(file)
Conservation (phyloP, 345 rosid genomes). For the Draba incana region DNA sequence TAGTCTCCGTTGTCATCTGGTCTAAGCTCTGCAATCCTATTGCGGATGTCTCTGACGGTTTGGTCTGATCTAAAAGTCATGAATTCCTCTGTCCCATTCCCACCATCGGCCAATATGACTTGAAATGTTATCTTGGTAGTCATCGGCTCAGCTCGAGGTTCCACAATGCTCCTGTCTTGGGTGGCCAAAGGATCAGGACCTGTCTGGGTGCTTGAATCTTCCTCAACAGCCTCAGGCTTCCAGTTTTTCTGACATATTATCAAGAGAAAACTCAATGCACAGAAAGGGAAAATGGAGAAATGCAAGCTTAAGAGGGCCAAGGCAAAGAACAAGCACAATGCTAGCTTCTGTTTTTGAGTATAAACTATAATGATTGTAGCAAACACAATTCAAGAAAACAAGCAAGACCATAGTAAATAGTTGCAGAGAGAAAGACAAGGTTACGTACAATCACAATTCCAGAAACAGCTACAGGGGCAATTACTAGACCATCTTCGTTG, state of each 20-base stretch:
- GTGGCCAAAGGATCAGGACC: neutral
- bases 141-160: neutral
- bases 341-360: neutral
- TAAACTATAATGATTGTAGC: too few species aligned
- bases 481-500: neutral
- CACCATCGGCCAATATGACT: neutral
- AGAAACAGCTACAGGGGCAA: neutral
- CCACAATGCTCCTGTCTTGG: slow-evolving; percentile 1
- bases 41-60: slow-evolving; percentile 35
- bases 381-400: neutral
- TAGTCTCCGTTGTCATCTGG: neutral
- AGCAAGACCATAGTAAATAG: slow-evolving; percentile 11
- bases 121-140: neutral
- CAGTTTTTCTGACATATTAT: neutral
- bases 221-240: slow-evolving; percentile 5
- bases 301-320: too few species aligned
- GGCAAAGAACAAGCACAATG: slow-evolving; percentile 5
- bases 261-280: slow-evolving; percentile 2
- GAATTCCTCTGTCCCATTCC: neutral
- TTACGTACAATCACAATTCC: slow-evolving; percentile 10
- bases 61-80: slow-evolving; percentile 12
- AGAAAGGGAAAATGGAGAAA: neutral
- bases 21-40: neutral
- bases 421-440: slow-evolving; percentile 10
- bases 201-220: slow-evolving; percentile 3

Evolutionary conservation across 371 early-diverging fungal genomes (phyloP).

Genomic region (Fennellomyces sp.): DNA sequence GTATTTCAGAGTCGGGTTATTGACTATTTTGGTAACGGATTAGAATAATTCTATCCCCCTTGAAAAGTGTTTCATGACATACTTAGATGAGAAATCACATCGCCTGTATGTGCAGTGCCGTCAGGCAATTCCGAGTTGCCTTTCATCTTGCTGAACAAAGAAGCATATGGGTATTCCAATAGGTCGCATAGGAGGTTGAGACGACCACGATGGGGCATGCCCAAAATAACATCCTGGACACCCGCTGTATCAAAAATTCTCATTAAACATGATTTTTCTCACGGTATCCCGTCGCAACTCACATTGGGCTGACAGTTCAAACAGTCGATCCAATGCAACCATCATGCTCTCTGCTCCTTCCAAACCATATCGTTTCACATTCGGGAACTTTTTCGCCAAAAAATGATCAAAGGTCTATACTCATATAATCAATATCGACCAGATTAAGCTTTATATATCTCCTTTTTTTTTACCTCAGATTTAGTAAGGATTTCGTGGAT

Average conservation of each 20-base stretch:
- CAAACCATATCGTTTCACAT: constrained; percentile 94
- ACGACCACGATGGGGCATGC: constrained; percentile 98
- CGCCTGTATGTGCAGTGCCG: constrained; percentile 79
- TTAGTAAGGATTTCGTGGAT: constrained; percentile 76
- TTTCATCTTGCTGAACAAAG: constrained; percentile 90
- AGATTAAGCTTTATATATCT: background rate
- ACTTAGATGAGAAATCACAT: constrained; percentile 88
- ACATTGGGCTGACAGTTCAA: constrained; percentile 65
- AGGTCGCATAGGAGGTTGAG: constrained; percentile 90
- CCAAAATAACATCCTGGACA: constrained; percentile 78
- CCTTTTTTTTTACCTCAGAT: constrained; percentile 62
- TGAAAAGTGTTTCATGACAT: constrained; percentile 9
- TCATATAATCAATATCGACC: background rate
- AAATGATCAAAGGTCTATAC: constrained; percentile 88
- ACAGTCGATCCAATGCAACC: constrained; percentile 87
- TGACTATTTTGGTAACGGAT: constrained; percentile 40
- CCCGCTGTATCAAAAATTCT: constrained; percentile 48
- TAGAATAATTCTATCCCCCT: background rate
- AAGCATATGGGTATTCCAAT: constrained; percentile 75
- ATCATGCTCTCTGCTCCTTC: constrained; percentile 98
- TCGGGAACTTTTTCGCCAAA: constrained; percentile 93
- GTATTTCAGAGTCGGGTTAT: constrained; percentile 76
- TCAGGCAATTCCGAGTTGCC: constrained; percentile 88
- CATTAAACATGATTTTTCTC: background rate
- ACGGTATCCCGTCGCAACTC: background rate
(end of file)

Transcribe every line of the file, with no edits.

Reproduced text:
Conservation (phyloP, 345 rosid genomes). For the Draba incana region DNA sequence TAGTCTCCGTTGTCATCTGGTCTAAGCTCTGCAATCCTATTGCGGATGTCTCTGACGGTTTGGTCTGATCTAAAAGTCATGAATTCCTCTGTCCCATTCCCACCATCGGCCAATATGACTTGAAATGTTATCTTGGTAGTCATCGGCTCAGCTCGAGGTTCCACAATGCTCCTGTCTTGGGTGGCCAAAGGATCAGGACCTGTCTGGGTGCTTGAATCTTCCTCAACAGCCTCAGGCTTCCAGTTTTTCTGACATATTATCAAGAGAAAACTCAATGCACAGAAAGGGAAAATGGAGAAATGCAAGCTTAAGAGGGCCAAGGCAAAGAACAAGCACAATGCTAGCTTCTGTTTTTGAGTATAAACTATAATGATTGTAGCAAACACAATTCAAGAAAACAAGCAAGACCATAGTAAATAGTTGCAGAGAGAAAGACAAGGTTACGTACAATCACAATTCCAGAAACAGCTACAGGGGCAATTACTAGACCATCTTCGTTG, state of each 20-base stretch:
- GTGGCCAAAGGATCAGGACC: neutral
- bases 141-160: neutral
- bases 341-360: neutral
- TAAACTATAATGATTGTAGC: too few species aligned
- bases 481-500: neutral
- CACCATCGGCCAATATGACT: neutral
- AGAAACAGCTACAGGGGCAA: neutral
- CCACAATGCTCCTGTCTTGG: slow-evolving; percentile 1
- bases 41-60: slow-evolving; percentile 35
- bases 381-400: neutral
- TAGTCTCCGTTGTCATCTGG: neutral
- AGCAAGACCATAGTAAATAG: slow-evolving; percentile 11
- bases 121-140: neutral
- CAGTTTTTCTGACATATTAT: neutral
- bases 221-240: slow-evolving; percentile 5
- bases 301-320: too few species aligned
- GGCAAAGAACAAGCACAATG: slow-evolving; percentile 5
- bases 261-280: slow-evolving; percentile 2
- GAATTCCTCTGTCCCATTCC: neutral
- TTACGTACAATCACAATTCC: slow-evolving; percentile 10
- bases 61-80: slow-evolving; percentile 12
- AGAAAGGGAAAATGGAGAAA: neutral
- bases 21-40: neutral
- bases 421-440: slow-evolving; percentile 10
- bases 201-220: slow-evolving; percentile 3

Evolutionary conservation across 371 early-diverging fungal genomes (phyloP).

Genomic region (Fennellomyces sp.): DNA sequence GTATTTCAGAGTCGGGTTATTGACTATTTTGGTAACGGATTAGAATAATTCTATCCCCCTTGAAAAGTGTTTCATGACATACTTAGATGAGAAATCACATCGCCTGTATGTGCAGTGCCGTCAGGCAATTCCGAGTTGCCTTTCATCTTGCTGAACAAAGAAGCATATGGGTATTCCAATAGGTCGCATAGGAGGTTGAGACGACCACGATGGGGCATGCCCAAAATAACATCCTGGACACCCGCTGTATCAAAAATTCTCATTAAACATGATTTTTCTCACGGTATCCCGTCGCAACTCACATTGGGCTGACAGTTCAAACAGTCGATCCAATGCAACCATCATGCTCTCTGCTCCTTCCAAACCATATCGTTTCACATTCGGGAACTTTTTCGCCAAAAAATGATCAAAGGTCTATACTCATATAATCAATATCGACCAGATTAAGCTTTATATATCTCCTTTTTTTTTACCTCAGATTTAGTAAGGATTTCGTGGAT

Average conservation of each 20-base stretch:
- CAAACCATATCGTTTCACAT: constrained; percentile 94
- ACGACCACGATGGGGCATGC: constrained; percentile 98
- CGCCTGTATGTGCAGTGCCG: constrained; percentile 79
- TTAGTAAGGATTTCGTGGAT: constrained; percentile 76
- TTTCATCTTGCTGAACAAAG: constrained; percentile 90
- AGATTAAGCTTTATATATCT: background rate
- ACTTAGATGAGAAATCACAT: constrained; percentile 88
- ACATTGGGCTGACAGTTCAA: constrained; percentile 65
- AGGTCGCATAGGAGGTTGAG: constrained; percentile 90
- CCAAAATAACATCCTGGACA: constrained; percentile 78
- CCTTTTTTTTTACCTCAGAT: constrained; percentile 62
- TGAAAAGTGTTTCATGACAT: constrained; percentile 9
- TCATATAATCAATATCGACC: background rate
- AAATGATCAAAGGTCTATAC: constrained; percentile 88
- ACAGTCGATCCAATGCAACC: constrained; percentile 87
- TGACTATTTTGGTAACGGAT: constrained; percentile 40
- CCCGCTGTATCAAAAATTCT: constrained; percentile 48
- TAGAATAATTCTATCCCCCT: background rate
- AAGCATATGGGTATTCCAAT: constrained; percentile 75
- ATCATGCTCTCTGCTCCTTC: constrained; percentile 98
- TCGGGAACTTTTTCGCCAAA: constrained; percentile 93
- GTATTTCAGAGTCGGGTTAT: constrained; percentile 76
- TCAGGCAATTCCGAGTTGCC: constrained; percentile 88
- CATTAAACATGATTTTTCTC: background rate
- ACGGTATCCCGTCGCAACTC: background rate